Mr. President, It’s Time to Meet With Ukraine’s New Leader


Mr. President, It’s Time to Meet With Ukraine’s New Leader

Jul 17, 2019 4 min read
James Jay Carafano

Senior Counselor to the President and E.W. Richardson Fellow

James Jay Carafano is a leading expert in national security and foreign policy challenges.
President of Ukraine Volodymyr Zelenskiy makes a statement in Kyiv, Ukraine, July 11, 2019. NurPhoto / Contributor / Getty Images

There is an old saying that I made up: “Nobody wants to be a suburb of Moscow.” 

That’s the sum of decades of experience witnessing how the Soviet Union abused captive nations, now only to watch history repeat itself through Russian President Vladimir Putin’s destabilizing foreign policy. 

Put Ukraine at the top of the list of free people who are so over Moscow’s bullying. There is no better time for President Donald Trump to make common cause with Volodymyr Zelensky, Ukraine’s new president. Seeing them stand side by side in the Oval Office would send Putin and the free world the right message.

Such a meeting also would be an opportunity for Trump to send some important messages to Zelensky amid concerning reports that the Ukrainian president is pushing a radical “lustration” policy. Zelensky’s aim reportedly is to purge officials who held power after the Maidan uprising in February 2014 that ousted Ukraine’s pro-Moscow government.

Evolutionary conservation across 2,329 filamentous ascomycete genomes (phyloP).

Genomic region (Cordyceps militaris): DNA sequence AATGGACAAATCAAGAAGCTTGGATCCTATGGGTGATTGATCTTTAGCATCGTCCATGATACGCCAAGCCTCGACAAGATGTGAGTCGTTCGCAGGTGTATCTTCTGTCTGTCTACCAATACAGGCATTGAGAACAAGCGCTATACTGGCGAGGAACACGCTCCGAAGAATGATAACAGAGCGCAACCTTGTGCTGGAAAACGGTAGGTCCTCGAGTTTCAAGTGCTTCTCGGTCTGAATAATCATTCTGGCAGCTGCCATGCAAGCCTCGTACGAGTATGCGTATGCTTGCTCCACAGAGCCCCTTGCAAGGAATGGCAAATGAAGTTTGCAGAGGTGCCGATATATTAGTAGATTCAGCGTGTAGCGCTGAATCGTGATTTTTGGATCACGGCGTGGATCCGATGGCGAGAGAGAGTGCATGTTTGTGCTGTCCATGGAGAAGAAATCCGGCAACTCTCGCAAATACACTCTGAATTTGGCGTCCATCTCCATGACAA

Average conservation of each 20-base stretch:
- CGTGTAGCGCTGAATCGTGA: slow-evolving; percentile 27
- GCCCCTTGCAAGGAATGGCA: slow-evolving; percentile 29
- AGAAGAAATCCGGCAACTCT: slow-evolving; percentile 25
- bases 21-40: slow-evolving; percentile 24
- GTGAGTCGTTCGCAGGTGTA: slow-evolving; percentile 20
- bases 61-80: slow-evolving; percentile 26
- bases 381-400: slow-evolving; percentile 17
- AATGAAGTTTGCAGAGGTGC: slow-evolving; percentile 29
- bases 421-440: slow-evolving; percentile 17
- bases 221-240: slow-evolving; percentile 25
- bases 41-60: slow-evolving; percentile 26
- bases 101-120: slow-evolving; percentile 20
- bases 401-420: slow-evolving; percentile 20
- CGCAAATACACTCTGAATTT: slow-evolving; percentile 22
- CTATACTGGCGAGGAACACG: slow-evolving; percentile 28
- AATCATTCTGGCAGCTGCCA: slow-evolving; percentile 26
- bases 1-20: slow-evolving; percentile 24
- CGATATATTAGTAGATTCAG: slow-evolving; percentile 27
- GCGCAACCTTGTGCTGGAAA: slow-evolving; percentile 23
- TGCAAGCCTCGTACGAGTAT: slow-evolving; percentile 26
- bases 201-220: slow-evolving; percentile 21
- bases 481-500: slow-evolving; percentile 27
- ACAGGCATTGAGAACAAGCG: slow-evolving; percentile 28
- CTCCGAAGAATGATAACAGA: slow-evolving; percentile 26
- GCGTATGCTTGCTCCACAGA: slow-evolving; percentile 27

The ambassadors to Ukraine from G-7 countries issued a public statementJuly 12 on this matter. If reports of a purge are true, this is cause for concern and makes a meeting between Trump and Zelensky even more important. 

No nation on the planet has suffered more unwanted meddling in its internal affairs than Ukraine. Not content with illegally seizing Crimea, Putin continues to underwrite both hot and cold wars to undermine Ukraine’s democracy.  

Of course, the monster in Moscow has strategic reasons for wanting to press his thumb on Ukraine. An even more important political message: “If you live in the Kremlin’s shadow, you are their creature to do with as they will.” 

Putin practices the most regressive style of authoritarian rule imaginable, with the kind of killer instincts that ought to have gone out with Attila the Hun.  

As the “exceptional nation,” America, of course, ought to stand with any people who stand against a bully, any people who share our creed that the people are sovereign and that government governs by our consent, on our behalf. 

That was certainly the message Ukraine voters sent when they overwhelmingly elected Zelensky, picking a leader who vowed to fight corruption and root his country even more deeply in the West. 

There are also practical reasons why a Ukrainian-American partnership makes sense. In an era of great power competition, small powers such as Ukraine matter a good deal

First, geography matters. In geopolitics—as in real estate—a critical consideration is location, location, location. To a major power, another country’s greatest asset might be its map coordinates rather than the size of its arsenal or bank account.